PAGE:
My Brother's Keeper, et al.,


Scott County,

Filed January 30, 2001
Amundson, Judge

Scott County District Court
File No. C2007843

Mary K. Martin, 2411 Francis Street, South St. Paul, MN 55075 (for appellants)

Thomas J. Harbinson, Scott County Attorney, Susan K. McNellis, Assistant County Attorney, Scott County Government Center, 200 West Fourth Avenue, Shakopee, MN 55378 (for respondent).

Considered and decided by Amundson, Presiding Judge, Halbrooks, Judge, and Mulally, Judge.


The provision of exclusively administrative services does not constitute residential-based habilitation services for purposes of Minn. Stat. § 462.357, subd. 7 (2000).



Appellants contest a summary judgment enjoining them from conducting business activities in a residential neighborhood. Appellants are licensed to provide residential-based habilitation services for mentally retarded individuals. While under the Scott County Zoning Ordinance and Minn. Stat. § 462.357, subd. 7 (2000), such services may be located in an area zoned for single families, the county contended that the provider could not operate exclusively administrative services from this location. We affirm the district court's judgment.


Appellant Arliss Anderson owns a Scott County property that she leases to appellant My Brothers' Keeper, a non-profit Minnesota corporation licensed to provide residential-based habilitation services for persons with mental retardation or related conditions. Anderson resides in the home and three employees of My Brothers' Keeper perform billing and staffing services on the lower level. The property does not house nor is it used as a site for the activities of clients of My Brothers' Keeper.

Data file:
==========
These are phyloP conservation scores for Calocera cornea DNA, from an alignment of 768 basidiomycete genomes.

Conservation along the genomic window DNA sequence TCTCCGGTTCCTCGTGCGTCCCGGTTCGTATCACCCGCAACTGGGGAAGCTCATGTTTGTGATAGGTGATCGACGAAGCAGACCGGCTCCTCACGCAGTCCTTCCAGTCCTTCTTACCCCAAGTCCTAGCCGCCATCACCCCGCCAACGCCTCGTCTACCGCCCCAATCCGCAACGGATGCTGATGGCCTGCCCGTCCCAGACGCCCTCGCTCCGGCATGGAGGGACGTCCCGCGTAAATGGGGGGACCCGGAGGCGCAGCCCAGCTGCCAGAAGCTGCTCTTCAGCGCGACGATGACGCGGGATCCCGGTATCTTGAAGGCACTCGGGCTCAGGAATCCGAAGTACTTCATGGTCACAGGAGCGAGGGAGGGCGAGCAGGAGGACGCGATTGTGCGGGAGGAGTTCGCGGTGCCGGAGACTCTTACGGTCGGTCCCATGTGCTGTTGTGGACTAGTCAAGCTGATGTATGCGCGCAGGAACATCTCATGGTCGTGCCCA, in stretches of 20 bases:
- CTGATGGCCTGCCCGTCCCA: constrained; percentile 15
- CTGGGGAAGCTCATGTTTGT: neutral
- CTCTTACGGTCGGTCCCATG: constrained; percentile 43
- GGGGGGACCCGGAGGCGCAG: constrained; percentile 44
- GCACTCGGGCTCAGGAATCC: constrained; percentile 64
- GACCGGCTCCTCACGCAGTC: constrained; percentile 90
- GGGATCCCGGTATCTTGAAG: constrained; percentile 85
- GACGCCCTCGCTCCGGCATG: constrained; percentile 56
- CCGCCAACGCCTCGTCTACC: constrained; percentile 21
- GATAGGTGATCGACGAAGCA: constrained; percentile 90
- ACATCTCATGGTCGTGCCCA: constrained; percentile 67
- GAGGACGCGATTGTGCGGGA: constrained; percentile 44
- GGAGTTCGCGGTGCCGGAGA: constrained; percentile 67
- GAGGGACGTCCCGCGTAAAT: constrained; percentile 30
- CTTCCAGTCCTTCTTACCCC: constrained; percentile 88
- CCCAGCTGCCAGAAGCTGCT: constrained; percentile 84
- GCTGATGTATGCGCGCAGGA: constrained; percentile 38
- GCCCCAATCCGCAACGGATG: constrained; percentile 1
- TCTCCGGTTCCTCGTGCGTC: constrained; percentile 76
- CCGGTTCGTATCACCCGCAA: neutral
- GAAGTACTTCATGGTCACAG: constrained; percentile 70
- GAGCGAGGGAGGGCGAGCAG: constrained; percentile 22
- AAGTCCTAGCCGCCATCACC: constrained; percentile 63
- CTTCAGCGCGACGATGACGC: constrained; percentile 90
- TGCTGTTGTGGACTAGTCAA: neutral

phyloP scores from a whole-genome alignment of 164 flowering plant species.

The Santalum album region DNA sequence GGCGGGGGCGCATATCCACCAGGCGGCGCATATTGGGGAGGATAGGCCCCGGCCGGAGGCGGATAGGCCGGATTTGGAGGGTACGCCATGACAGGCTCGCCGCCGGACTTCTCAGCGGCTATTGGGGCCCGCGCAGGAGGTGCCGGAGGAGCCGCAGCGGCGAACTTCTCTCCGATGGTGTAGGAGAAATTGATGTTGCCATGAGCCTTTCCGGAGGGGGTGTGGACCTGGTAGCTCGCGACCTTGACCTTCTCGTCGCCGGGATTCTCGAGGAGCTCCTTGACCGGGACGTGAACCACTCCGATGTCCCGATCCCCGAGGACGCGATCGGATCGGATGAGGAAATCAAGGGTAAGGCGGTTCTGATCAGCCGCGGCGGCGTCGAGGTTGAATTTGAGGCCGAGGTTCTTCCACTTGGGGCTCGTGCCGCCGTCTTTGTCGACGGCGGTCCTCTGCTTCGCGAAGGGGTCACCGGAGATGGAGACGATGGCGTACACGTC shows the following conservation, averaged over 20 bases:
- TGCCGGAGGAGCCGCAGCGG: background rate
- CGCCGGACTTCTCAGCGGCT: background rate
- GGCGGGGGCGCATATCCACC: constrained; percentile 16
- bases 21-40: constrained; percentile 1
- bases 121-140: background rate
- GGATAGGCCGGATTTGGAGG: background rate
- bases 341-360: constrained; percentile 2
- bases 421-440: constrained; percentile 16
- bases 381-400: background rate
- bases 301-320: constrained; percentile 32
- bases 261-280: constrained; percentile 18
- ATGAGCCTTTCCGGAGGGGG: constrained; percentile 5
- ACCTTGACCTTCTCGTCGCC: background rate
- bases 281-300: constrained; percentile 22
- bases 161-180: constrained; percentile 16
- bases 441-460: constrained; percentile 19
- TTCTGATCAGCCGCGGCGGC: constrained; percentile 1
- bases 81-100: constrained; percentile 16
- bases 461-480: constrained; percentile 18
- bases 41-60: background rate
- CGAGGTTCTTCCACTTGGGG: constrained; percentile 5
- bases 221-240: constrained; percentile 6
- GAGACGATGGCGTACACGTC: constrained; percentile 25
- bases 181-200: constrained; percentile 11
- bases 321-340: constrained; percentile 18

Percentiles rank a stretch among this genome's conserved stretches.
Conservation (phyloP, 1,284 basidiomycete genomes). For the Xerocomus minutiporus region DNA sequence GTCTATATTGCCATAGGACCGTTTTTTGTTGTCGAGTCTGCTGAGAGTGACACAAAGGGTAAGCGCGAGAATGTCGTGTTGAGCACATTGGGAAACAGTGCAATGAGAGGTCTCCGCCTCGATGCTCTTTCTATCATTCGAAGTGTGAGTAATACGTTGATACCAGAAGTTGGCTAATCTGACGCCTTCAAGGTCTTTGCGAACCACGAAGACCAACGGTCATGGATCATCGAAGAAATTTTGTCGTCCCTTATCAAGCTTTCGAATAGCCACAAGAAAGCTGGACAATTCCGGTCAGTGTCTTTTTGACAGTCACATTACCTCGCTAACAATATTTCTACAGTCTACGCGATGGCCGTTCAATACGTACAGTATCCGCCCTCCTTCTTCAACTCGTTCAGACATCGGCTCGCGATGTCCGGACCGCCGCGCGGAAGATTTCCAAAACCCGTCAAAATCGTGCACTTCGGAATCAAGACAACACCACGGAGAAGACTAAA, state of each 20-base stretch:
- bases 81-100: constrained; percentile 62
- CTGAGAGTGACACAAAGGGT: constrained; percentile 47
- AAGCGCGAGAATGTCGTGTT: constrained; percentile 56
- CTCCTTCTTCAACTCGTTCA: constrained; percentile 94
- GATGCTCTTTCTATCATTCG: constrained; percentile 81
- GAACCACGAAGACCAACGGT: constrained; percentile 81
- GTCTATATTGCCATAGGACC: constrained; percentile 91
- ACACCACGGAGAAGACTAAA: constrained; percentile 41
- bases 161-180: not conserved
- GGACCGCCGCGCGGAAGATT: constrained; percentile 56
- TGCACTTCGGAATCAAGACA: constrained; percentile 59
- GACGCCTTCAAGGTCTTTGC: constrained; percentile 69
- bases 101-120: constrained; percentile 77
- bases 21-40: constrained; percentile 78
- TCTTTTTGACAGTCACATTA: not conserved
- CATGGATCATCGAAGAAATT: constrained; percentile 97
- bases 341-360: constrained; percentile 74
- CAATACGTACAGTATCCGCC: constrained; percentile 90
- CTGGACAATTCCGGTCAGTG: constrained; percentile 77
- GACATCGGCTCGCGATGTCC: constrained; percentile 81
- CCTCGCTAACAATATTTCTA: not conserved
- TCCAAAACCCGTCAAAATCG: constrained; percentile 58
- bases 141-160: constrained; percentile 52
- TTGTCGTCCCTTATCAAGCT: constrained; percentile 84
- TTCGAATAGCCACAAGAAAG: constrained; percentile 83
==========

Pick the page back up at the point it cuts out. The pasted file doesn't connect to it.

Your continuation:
On January 11, 2000, an employee of the Scott County Planning Department inspected the premises and discovered the business operation. Because the property is situated within a zone authorized for single-family residential use with permitted use as a “[g]roup care facility as permitted by State Statues,” the county instructed Anderson that she could not continue to employ three non-resident employees in her home. Anderson's appeal for a variance was denied by the Scott County Board of Adjustment.

My Brothers' Keeper then joined Anderson in seeking an injunction and declaratory judgment from the Scott County District Court in support of their contention that the administrative activity is a permitted use under Scott County zoning regulations. They argued further that such use is permitted by Minn. Stat. § 462.357, subd. 7 (2000). The district court disagreed and granted Scott County's motion for summary judgment permanently enjoining Appellant's use of the property as offices for a business. This appeal followed.


Did the district court err as a matter of law by enjoining My Brothers' Keeper from providing administrative services at a property located within a residential zone?


The parties agree that the material facts of this case are not in dispute. Therefore, the district court's application of summary judgment was proper and this court reviews its legal judgment de novo. Burlington N. R.R. Co. v. Commissioner of Revenue, 606 N.W.2d 54, 57 (Minn. 2000).

Under Minnesota law, interpretation of a zoning regulation is a question of law subject to three rules of construction: (1) terms should be construed upon their plain and ordinary meaning; (2) any ambiguity should be resolved against the governing body; and (3) the regulation should be considered in light of any underlying policy goals. Frank's Nursery Sales, Inc. v. City of Roseville, 295 N.W.2d 604, 608-09 (Minn. 1980).